Becoming the UFC welterweight champion is a task only nine people have accomplished, and Tyron Woodley is one of those people. While impressive, the Missouri native has a few paths to all-time MMA greatness in front of him.
Alongside the likes of Matt Hughes, Georges St. Pierre, and BJ Penn, Tyron Woodley has achieved things the vast majority of fighters can only dream of. Taking advantage of the right opportunities at the right times has culminated in a career any professional fighter would be proud of. The best part? There’s plenty more for the 35-year-old to accomplish.
He secured wins over the likes of Carlos Condit, Josh Koscheck, and Dong Hyun Kim before knocking out Robbie Lawler for the UFC welterweight title in July of last year. Woodley then defended the belt against Stephen Thompson, twice, putting him in a tie for the fourth-most defenses of the 170-pound belt (2) with Lawler.
That’s all fantastic, and Woodley likely deserves more credit than he’s given. But he has an opportunity, thanks to the current landscape of the UFC’s welterweight division, to do even more. The champ is slated for his third title-defense later this month, when he finally takes on long-time contender Demian Maia at UFC 214. Maia’s been collecting victories on a regular basis, winning seven straight fights since his loss to Rory MacDonald at UFC 170 in 2014.
The best grappler in the UFC, Maia provides Woodley a completely different problem to solve than his previous two fights against the karate-based Thompson. The ability to defeat these highly-skilled and specialized opponents, within months of each other, would further legitimize Woodley’s title-reign.
Woodley isn’t allowed to look past Maia. If he does, this article goes to waste, and many major career opportunities potentially go by the wayside for the current champ. But, we’re allowed to look ahead, and the future for Woodley is full of high-profile matchups. The most obvious being with the longest reigning welterweight champion in UFC history: Georges St. Pierre.
It’s what the UFC wants, according to promotion President Dana White. According to St. Pierre, the Canadian has other immediate plans surrounding Michael Bisping’s middleweight title. How the situations with St. Pierre, Bisping, and the welterweight and middleweight title-fights in July shake out will play a major role in Woodley’s future. Whether or not GSP challenges for the 170-pound belt in 2017, reclaiming the title he never lost is undeniably on his to-do list. As long as Woodley can hold onto the welterweight crown, the opportunity to challenge the UFC’s greatest-ever 170-pound champion will be there. And with a win over GSP? What then?
Earning victories over the likes of Thompson, Maia, and St. Pierre in a 12-month span would be an incredible accomplishment for Woodley. It would also give him a large spotlight, increase his notoriety, and cement his place among the pound-for-pound best fighters in MMA today. Around that same time, a certain Irishman would likely be looking for a fresh challenge following his foray into boxing.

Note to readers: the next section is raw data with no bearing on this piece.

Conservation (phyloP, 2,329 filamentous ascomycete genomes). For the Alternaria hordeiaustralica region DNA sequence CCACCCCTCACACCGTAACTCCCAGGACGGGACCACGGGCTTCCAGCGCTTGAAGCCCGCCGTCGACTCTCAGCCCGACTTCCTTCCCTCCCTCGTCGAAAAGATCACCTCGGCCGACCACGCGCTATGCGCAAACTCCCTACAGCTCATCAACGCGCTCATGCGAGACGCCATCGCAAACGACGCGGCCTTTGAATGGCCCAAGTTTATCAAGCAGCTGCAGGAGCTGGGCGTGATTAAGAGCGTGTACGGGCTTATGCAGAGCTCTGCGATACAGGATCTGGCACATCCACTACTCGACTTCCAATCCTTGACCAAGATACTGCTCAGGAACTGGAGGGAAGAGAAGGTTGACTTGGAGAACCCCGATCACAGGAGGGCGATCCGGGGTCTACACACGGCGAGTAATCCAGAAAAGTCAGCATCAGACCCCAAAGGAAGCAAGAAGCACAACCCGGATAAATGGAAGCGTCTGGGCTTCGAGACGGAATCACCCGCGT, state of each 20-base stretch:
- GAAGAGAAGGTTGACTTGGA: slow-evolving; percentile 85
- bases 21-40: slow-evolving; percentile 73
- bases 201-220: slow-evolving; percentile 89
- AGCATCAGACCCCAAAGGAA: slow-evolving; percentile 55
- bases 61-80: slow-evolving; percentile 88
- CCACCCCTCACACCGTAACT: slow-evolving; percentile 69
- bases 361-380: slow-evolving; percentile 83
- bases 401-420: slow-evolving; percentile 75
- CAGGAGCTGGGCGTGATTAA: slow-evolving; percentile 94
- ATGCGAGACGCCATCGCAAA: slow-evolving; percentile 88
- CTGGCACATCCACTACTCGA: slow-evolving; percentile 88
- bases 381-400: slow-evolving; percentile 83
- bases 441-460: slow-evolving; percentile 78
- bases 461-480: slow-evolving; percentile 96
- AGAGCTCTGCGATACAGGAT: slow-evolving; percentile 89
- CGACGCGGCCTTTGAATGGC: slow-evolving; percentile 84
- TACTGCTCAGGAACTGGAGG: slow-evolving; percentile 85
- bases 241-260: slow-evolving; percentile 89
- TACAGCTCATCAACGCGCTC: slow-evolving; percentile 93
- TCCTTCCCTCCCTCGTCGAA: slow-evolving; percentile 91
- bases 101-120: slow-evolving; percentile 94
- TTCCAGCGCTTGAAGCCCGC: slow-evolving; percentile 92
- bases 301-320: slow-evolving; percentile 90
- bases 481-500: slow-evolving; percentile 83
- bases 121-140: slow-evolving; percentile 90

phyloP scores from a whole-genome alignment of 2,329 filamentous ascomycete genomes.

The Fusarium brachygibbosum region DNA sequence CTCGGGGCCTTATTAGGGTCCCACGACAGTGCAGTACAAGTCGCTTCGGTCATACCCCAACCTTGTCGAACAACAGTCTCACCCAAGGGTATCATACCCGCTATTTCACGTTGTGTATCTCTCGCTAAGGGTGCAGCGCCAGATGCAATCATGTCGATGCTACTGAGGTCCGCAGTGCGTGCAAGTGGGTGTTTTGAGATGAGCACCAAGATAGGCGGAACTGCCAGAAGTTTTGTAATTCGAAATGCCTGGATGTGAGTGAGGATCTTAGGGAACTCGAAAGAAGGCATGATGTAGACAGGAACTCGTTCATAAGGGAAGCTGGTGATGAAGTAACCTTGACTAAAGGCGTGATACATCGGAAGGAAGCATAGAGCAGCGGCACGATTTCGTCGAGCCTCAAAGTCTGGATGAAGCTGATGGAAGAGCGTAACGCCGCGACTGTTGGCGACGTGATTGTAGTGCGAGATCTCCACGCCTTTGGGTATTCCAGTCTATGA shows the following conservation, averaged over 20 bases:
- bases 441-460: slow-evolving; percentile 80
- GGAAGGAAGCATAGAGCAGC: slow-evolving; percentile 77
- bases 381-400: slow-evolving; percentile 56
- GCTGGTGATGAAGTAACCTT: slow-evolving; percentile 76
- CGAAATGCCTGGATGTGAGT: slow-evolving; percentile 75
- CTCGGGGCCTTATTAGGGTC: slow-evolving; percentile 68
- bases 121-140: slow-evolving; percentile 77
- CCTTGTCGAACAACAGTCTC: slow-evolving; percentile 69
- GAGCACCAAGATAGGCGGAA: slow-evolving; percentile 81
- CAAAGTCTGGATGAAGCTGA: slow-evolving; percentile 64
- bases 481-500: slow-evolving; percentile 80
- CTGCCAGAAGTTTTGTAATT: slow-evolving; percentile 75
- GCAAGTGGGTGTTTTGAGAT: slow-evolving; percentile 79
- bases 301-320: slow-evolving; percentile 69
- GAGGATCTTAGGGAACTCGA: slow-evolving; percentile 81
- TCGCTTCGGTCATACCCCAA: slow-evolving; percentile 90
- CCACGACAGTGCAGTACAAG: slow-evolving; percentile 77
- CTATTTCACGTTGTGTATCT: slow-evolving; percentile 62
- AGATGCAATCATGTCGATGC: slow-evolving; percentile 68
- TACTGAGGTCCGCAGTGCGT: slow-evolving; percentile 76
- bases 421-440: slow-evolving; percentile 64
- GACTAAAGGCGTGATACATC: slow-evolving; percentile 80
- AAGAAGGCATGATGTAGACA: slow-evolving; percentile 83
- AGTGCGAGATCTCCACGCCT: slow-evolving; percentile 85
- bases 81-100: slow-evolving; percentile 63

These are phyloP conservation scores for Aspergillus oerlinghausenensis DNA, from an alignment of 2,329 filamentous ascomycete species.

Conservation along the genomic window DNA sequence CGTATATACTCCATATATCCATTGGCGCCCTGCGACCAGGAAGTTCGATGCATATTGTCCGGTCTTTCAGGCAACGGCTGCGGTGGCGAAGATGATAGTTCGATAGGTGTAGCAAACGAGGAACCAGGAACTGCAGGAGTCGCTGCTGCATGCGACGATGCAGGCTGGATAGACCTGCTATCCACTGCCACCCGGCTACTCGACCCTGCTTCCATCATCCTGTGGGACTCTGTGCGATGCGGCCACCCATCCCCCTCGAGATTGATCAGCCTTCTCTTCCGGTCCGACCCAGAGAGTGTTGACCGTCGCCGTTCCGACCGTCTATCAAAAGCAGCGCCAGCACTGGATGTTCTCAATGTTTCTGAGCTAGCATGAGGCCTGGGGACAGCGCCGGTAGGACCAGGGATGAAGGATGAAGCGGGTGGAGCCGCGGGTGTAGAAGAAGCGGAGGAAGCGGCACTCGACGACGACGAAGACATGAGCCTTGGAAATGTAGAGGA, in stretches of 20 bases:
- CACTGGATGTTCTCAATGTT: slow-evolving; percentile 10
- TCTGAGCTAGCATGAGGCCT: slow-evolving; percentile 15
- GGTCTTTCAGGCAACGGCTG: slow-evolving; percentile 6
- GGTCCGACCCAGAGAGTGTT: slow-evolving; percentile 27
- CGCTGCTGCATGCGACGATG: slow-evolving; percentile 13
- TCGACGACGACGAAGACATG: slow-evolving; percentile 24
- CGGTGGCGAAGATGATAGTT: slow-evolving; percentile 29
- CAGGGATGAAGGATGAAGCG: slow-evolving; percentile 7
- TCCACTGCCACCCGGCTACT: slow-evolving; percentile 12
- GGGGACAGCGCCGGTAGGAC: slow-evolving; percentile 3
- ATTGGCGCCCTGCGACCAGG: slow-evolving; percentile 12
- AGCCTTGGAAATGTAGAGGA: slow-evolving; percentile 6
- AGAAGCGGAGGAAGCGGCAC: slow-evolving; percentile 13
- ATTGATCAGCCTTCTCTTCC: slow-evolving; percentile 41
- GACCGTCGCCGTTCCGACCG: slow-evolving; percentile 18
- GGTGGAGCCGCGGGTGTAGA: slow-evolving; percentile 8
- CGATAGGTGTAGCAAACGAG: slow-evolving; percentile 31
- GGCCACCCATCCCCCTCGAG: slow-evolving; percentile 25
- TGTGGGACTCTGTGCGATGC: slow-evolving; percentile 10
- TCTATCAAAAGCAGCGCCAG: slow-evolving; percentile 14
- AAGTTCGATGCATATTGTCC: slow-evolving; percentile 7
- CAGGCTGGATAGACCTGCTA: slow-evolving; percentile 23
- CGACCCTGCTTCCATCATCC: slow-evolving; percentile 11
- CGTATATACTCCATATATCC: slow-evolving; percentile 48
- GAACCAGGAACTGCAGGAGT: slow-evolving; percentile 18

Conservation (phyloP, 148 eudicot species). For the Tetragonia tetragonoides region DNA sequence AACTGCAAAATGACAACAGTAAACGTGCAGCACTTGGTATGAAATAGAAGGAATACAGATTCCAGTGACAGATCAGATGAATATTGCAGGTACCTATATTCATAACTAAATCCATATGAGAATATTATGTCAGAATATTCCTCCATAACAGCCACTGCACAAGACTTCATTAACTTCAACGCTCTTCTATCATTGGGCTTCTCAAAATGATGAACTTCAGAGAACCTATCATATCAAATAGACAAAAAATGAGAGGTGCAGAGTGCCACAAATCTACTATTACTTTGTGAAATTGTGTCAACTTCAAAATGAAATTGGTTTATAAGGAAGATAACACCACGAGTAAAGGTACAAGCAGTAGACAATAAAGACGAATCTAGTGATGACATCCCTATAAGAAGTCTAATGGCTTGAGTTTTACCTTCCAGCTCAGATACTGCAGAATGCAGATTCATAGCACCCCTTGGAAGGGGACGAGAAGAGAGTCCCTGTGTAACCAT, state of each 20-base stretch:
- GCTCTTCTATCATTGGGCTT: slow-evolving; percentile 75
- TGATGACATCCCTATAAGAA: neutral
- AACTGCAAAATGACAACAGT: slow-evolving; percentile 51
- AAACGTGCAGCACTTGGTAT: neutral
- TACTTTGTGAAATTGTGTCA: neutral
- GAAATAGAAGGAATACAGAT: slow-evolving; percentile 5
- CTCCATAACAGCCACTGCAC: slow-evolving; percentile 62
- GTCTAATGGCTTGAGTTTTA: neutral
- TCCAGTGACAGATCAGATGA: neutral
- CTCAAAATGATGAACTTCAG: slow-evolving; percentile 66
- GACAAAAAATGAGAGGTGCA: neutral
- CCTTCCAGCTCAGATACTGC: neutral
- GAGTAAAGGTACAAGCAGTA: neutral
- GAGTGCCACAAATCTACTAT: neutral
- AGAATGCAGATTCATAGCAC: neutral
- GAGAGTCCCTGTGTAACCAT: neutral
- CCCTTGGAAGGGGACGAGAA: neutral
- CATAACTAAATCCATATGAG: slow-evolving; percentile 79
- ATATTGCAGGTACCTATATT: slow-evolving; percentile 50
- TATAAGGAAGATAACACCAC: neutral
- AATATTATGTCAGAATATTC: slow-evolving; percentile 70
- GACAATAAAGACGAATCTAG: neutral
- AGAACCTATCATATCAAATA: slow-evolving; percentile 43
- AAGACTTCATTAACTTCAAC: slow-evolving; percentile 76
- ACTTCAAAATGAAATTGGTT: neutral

There were rumors and reports of discussions between Woodley and UFC lightweight champion Conor McGregor’s camps earlier in 2017. Talk of “superfights” and “moneyfights” were and are all the rage, and if a few of these puzzle pieces fall into place, Woodley-McGregor could actually fit the bill. A champion vs. champion matchup featuring two of the best in the sport would be an easy sell, and a massive test for both parties.
Again, Woodley probably only has this opportunity as long as he has the welterweight title. But if he does, with wins over Maia and St. Pierre added to his tally this year, don’t be surprised if McGregor turns his attention to Woodley and attaining a third UFC belt. While the bulk of the media would be focused on McGregor, Woodley would have the ability to deny the Irishman of yet another historic moment, while recording one of his own. As Nate Diaz has proven, there are few things more valuable in MMA than a win over McGregor.
Although St. Pierre and McGregor are legitimate options for Woodley, should he defeat Maia at UFC 214, banking on matchups is something everyone should avoid. Even without those major bouts, Woodley has plenty of options to continue growing his legacy in the welterweight division and beyond.
At 170-pounds, depending on how things go, there are intriguing matchups as well. A rematch with Robbie Lawler we could get behind, and it wouldn’t be hard to do the same with Donald Cerrone. Jorge Masvidal has also looked great recently, despite his close loss to Maia at UFC 211. Of course, the shape and status of the welterweight division will change over the coming months. But, Woodley has shown the ability to adjust to a wide range of diverse opponents throughout his career, and we wouldn’t be surprised to see him continue to successfully navigate those waters.
There’s also the draw of middleweight gold. How interested Woodley is in becoming a two-division champion is another discussion, but as is the case with many of these major opportunities, the door is open as long as he’s the welterweight champ. There were public talks between Woodley and current middleweight champion Michael Bisping earlier this year, signalling the 170-pound champion’s willingness to move weight classes in order to get the fight he wants.
He’s achieved a lot and has plenty to be proud of, but Tyron Woodley has a few paths in front of him that lead to all-time greatness. He’s recorded victories over several of the best fighters in MMA today, and has created opportunities for even more high-profile matchups. As long as he’s the welterweight champion, and continues his impressive form throughout 2017, the likes of St. Pierre, McGregor, and more will come knocking.